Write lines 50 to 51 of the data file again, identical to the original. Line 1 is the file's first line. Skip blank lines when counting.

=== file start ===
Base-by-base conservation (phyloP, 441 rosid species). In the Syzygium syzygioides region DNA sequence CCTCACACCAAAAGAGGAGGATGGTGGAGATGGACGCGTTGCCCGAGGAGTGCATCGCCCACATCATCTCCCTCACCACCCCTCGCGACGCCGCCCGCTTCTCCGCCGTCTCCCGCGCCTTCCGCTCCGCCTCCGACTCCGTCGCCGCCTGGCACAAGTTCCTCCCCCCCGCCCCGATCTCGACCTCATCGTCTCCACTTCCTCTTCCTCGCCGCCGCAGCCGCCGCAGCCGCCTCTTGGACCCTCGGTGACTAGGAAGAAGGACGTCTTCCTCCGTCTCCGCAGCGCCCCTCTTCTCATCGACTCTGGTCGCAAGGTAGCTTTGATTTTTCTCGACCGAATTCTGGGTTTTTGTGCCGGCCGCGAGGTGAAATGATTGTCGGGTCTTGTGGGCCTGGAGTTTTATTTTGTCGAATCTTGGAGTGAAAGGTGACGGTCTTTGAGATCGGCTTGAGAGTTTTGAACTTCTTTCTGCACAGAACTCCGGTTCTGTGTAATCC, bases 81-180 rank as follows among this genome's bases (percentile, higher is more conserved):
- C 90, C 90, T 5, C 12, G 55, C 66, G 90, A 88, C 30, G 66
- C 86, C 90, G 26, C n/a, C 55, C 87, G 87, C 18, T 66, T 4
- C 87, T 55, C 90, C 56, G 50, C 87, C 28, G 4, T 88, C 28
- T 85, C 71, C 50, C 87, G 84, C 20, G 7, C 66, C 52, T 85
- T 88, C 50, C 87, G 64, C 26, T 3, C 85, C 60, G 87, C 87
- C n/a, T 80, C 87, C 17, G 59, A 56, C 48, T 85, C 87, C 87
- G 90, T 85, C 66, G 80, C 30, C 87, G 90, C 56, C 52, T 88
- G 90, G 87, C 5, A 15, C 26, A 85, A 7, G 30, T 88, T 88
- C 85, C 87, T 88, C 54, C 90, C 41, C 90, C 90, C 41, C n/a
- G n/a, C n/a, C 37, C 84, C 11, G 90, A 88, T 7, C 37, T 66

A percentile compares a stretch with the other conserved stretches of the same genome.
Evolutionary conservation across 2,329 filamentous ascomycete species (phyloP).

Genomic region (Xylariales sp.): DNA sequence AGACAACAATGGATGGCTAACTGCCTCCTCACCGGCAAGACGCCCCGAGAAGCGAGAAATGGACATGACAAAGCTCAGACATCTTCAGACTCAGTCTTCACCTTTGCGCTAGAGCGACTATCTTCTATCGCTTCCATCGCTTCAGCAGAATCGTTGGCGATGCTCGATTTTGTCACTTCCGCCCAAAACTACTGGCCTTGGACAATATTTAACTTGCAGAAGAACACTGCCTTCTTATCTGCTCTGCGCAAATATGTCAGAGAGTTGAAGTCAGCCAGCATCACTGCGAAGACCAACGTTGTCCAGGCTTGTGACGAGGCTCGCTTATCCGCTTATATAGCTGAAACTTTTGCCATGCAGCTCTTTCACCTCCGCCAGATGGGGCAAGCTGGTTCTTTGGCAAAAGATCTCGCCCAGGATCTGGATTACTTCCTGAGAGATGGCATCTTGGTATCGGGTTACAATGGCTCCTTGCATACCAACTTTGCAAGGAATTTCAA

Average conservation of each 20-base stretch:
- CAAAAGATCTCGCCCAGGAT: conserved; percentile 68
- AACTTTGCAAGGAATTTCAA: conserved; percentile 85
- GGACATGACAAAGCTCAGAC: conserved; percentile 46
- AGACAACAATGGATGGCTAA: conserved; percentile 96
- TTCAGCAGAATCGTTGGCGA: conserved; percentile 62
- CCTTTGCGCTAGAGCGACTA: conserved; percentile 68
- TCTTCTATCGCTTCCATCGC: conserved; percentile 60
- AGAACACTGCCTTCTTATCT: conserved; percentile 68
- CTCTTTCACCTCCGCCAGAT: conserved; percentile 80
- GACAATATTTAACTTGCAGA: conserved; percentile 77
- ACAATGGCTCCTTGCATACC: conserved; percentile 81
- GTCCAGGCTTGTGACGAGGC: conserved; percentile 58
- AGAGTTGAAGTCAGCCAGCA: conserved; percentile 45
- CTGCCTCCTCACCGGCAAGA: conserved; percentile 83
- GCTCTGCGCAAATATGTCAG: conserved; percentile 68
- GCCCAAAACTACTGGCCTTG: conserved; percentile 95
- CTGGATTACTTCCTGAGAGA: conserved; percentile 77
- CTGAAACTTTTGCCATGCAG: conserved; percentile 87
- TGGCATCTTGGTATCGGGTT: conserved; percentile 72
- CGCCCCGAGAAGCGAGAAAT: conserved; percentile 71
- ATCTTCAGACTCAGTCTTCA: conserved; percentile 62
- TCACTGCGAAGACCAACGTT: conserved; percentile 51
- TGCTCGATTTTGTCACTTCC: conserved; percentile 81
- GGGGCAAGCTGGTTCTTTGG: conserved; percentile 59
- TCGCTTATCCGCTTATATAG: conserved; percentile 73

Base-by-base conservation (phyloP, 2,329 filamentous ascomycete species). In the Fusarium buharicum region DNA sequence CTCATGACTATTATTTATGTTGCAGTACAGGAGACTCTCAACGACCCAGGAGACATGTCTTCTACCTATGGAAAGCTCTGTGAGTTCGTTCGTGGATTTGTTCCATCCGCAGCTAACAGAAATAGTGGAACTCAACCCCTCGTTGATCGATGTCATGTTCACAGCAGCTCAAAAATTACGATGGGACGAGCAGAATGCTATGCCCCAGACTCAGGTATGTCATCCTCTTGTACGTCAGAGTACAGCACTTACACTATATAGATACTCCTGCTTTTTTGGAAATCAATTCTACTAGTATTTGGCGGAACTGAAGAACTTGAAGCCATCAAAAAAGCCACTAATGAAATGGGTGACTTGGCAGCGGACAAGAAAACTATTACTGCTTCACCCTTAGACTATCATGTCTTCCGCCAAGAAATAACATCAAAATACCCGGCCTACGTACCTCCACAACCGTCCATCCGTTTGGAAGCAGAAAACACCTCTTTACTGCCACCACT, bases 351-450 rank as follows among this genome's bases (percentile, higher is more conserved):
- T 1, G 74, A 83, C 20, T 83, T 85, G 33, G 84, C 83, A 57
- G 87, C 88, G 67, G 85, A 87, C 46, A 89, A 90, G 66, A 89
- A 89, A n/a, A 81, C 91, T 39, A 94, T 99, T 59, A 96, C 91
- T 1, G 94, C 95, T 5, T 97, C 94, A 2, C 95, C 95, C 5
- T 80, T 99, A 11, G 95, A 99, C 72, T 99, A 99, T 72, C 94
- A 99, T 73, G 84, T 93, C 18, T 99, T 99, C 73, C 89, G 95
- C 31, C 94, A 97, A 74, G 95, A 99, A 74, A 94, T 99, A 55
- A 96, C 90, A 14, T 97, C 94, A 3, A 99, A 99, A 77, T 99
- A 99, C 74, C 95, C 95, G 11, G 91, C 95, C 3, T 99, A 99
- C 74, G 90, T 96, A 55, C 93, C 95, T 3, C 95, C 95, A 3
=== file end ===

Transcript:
- A 99, C 74, C 95, C 95, G 11, G 91, C 95, C 3, T 99, A 99
- C 74, G 90, T 96, A 55, C 93, C 95, T 3, C 95, C 95, A 3